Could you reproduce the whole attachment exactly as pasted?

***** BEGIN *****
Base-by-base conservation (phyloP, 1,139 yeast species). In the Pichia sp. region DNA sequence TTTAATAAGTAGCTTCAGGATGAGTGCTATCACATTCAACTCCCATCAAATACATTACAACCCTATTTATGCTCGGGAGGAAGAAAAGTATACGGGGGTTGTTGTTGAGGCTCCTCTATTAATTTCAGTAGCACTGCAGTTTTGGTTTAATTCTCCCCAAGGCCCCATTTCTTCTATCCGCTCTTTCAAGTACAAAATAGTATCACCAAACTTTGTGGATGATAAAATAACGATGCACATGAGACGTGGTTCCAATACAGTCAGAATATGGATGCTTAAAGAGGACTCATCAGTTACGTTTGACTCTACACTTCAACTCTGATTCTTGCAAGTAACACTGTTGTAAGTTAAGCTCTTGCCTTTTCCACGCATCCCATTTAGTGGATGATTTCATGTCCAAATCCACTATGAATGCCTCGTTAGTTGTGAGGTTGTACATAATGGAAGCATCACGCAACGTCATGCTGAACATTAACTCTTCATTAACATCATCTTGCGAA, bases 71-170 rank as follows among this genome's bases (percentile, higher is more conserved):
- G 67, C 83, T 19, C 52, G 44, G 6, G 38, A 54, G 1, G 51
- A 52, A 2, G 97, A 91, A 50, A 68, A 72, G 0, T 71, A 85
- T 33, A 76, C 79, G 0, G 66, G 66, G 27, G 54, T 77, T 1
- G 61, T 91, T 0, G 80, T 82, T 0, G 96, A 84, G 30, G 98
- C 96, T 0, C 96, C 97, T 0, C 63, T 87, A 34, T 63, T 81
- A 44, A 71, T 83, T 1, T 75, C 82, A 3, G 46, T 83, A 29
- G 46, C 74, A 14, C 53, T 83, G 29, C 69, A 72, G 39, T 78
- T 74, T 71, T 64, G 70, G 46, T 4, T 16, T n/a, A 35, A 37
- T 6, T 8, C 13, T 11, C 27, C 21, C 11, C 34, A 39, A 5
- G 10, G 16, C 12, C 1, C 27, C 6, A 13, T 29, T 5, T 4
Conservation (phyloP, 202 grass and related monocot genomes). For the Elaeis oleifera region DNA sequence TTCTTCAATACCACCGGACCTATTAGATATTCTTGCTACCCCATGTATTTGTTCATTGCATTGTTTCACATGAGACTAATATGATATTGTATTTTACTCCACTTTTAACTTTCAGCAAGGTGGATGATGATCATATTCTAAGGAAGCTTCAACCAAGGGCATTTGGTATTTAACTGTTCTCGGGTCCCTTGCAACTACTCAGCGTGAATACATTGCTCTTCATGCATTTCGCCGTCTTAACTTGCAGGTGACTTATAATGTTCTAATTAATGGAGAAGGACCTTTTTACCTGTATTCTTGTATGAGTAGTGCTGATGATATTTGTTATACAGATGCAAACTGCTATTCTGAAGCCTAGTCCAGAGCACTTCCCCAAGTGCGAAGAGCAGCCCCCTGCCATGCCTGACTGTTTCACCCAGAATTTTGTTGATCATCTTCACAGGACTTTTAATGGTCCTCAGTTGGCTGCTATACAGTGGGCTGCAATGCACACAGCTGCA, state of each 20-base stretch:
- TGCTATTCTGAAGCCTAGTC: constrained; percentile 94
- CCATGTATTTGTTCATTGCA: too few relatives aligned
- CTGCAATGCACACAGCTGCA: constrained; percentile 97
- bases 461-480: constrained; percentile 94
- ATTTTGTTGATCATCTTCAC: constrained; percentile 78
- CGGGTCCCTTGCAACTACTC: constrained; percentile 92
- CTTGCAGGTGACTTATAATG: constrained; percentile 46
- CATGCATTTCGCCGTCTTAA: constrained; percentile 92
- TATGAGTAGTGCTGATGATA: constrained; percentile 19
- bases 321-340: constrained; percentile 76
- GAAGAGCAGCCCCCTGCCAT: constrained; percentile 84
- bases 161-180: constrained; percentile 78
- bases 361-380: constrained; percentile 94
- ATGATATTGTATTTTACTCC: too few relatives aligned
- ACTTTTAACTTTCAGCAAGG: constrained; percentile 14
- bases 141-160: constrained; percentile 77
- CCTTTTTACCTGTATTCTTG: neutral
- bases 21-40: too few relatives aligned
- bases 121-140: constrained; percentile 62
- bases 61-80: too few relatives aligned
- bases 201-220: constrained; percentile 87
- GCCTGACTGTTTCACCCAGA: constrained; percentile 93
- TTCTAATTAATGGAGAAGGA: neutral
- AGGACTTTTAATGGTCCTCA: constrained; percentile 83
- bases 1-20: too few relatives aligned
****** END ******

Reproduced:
Base-by-base conservation (phyloP, 1,139 yeast species). In the Pichia sp. region DNA sequence TTTAATAAGTAGCTTCAGGATGAGTGCTATCACATTCAACTCCCATCAAATACATTACAACCCTATTTATGCTCGGGAGGAAGAAAAGTATACGGGGGTTGTTGTTGAGGCTCCTCTATTAATTTCAGTAGCACTGCAGTTTTGGTTTAATTCTCCCCAAGGCCCCATTTCTTCTATCCGCTCTTTCAAGTACAAAATAGTATCACCAAACTTTGTGGATGATAAAATAACGATGCACATGAGACGTGGTTCCAATACAGTCAGAATATGGATGCTTAAAGAGGACTCATCAGTTACGTTTGACTCTACACTTCAACTCTGATTCTTGCAAGTAACACTGTTGTAAGTTAAGCTCTTGCCTTTTCCACGCATCCCATTTAGTGGATGATTTCATGTCCAAATCCACTATGAATGCCTCGTTAGTTGTGAGGTTGTACATAATGGAAGCATCACGCAACGTCATGCTGAACATTAACTCTTCATTAACATCATCTTGCGAA, bases 71-170 rank as follows among this genome's bases (percentile, higher is more conserved):
- G 67, C 83, T 19, C 52, G 44, G 6, G 38, A 54, G 1, G 51
- A 52, A 2, G 97, A 91, A 50, A 68, A 72, G 0, T 71, A 85
- T 33, A 76, C 79, G 0, G 66, G 66, G 27, G 54, T 77, T 1
- G 61, T 91, T 0, G 80, T 82, T 0, G 96, A 84, G 30, G 98
- C 96, T 0, C 96, C 97, T 0, C 63, T 87, A 34, T 63, T 81
- A 44, A 71, T 83, T 1, T 75, C 82, A 3, G 46, T 83, A 29
- G 46, C 74, A 14, C 53, T 83, G 29, C 69, A 72, G 39, T 78
- T 74, T 71, T 64, G 70, G 46, T 4, T 16, T n/a, A 35, A 37
- T 6, T 8, C 13, T 11, C 27, C 21, C 11, C 34, A 39, A 5
- G 10, G 16, C 12, C 1, C 27, C 6, A 13, T 29, T 5, T 4
Conservation (phyloP, 202 grass and related monocot genomes). For the Elaeis oleifera region DNA sequence TTCTTCAATACCACCGGACCTATTAGATATTCTTGCTACCCCATGTATTTGTTCATTGCATTGTTTCACATGAGACTAATATGATATTGTATTTTACTCCACTTTTAACTTTCAGCAAGGTGGATGATGATCATATTCTAAGGAAGCTTCAACCAAGGGCATTTGGTATTTAACTGTTCTCGGGTCCCTTGCAACTACTCAGCGTGAATACATTGCTCTTCATGCATTTCGCCGTCTTAACTTGCAGGTGACTTATAATGTTCTAATTAATGGAGAAGGACCTTTTTACCTGTATTCTTGTATGAGTAGTGCTGATGATATTTGTTATACAGATGCAAACTGCTATTCTGAAGCCTAGTCCAGAGCACTTCCCCAAGTGCGAAGAGCAGCCCCCTGCCATGCCTGACTGTTTCACCCAGAATTTTGTTGATCATCTTCACAGGACTTTTAATGGTCCTCAGTTGGCTGCTATACAGTGGGCTGCAATGCACACAGCTGCA, state of each 20-base stretch:
- TGCTATTCTGAAGCCTAGTC: constrained; percentile 94
- CCATGTATTTGTTCATTGCA: too few relatives aligned
- CTGCAATGCACACAGCTGCA: constrained; percentile 97
- bases 461-480: constrained; percentile 94
- ATTTTGTTGATCATCTTCAC: constrained; percentile 78
- CGGGTCCCTTGCAACTACTC: constrained; percentile 92
- CTTGCAGGTGACTTATAATG: constrained; percentile 46
- CATGCATTTCGCCGTCTTAA: constrained; percentile 92
- TATGAGTAGTGCTGATGATA: constrained; percentile 19
- bases 321-340: constrained; percentile 76
- GAAGAGCAGCCCCCTGCCAT: constrained; percentile 84
- bases 161-180: constrained; percentile 78
- bases 361-380: constrained; percentile 94
- ATGATATTGTATTTTACTCC: too few relatives aligned
- ACTTTTAACTTTCAGCAAGG: constrained; percentile 14
- bases 141-160: constrained; percentile 77
- CCTTTTTACCTGTATTCTTG: neutral
- bases 21-40: too few relatives aligned
- bases 121-140: constrained; percentile 62
- bases 61-80: too few relatives aligned
- bases 201-220: constrained; percentile 87
- GCCTGACTGTTTCACCCAGA: constrained; percentile 93
- TTCTAATTAATGGAGAAGGA: neutral
- AGGACTTTTAATGGTCCTCA: constrained; percentile 83
- bases 1-20: too few relatives aligned